Figure 2: Tanshinone IIA inhibits OGDR-induced neuronal cell apoptosis. SH-SY5Y neuronal cells (AD) or the primary murine cortical neurons (E), pre-treated (for 30 min) with 10 μM of Tanshinone IIA (“ThIIA”), were exposed to oxygen glucose deprivation (OGD, for 4 hours) and re-oxygenation (for applied hours, ODGR), the cell apoptosis assays mentioned in the text were performed. Data were presented as mean ± SD (n = 5). *P < 0.05 vs. “Mock” group. #P < 0.05 vs. ODGR only treatment (no ThIIA pre-treatment). Experiments in this figure were repeated three times, and similar results were obtained.

ThIIA attenuates OGDR-induced mitochondrial depolarization, ROS production, lipid peroxidation and DNA damages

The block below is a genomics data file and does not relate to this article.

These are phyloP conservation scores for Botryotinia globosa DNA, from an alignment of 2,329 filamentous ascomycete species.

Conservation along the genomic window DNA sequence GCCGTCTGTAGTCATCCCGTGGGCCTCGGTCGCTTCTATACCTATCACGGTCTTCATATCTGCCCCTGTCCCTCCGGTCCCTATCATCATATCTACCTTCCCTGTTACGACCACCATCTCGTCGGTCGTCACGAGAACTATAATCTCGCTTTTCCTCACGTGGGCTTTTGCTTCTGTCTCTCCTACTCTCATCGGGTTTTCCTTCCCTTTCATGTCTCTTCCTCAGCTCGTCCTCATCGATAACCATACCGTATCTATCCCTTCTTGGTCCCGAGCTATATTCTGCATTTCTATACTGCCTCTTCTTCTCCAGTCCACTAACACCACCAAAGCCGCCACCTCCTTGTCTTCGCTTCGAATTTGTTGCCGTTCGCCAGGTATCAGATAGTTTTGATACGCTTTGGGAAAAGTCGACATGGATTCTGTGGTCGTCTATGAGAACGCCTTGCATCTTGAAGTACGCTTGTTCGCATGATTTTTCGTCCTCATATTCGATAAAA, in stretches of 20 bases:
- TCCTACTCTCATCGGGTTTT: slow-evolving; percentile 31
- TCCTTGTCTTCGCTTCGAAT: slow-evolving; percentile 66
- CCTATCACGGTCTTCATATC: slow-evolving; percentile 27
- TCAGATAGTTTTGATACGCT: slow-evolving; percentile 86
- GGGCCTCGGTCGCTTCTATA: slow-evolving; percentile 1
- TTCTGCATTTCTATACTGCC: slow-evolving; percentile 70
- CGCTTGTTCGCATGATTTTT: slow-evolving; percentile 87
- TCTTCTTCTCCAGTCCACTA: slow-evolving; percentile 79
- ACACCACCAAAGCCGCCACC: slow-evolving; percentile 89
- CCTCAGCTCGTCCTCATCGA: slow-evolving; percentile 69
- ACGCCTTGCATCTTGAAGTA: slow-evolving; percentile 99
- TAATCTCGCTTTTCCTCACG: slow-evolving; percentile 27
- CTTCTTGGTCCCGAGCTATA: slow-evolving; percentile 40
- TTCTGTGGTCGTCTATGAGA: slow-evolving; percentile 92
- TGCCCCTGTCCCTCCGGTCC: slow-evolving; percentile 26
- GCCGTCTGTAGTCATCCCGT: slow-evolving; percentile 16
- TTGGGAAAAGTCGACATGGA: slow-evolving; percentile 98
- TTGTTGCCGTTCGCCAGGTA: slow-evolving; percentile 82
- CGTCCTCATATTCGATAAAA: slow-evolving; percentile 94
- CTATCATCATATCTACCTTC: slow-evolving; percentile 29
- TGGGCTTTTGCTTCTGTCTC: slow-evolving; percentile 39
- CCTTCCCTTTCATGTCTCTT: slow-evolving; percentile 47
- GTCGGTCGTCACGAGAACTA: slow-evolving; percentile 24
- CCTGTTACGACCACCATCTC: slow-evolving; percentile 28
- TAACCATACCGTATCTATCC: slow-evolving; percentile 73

Mechanism insight studies have revealed that OGDR to neuronal cells will be followed by mitochondrial dysfunction, swelling and depolarization, ROS production, which will lead to lipid peroxidation, DNA damages and eventually cell apoptosis [3, 2224]. In line with these findings, we found that OGDR exposure in SH-SY5Y neuronal cells also induced mitochondrial depolarization and ROS production, which were tested by increase of JC-1 green fluorescence intensity (Figure 3A) and 2′,7′-dichlorofluorescein diacetate (DCFH-DA) fluorescence intensity (Figure 3B). Meanwhile, OGDR also caused lipid peroxidation (TBAR activity increase) (Figure 3C) and DNA damages (p-H2AX increase, Figure 3D). Remarkably, such effects by OGDR were dramatically attenuated with ThIIA (10 μM) pre-treatment (Figure 3A3D). In the primary murine cortical neurons, ThIIA (10 μM) similarly inhibited OGDR-induced ROS production (Figure 3E). Treatment with ThIIA (10 μM) alone was ineffective (Figure 3A3E).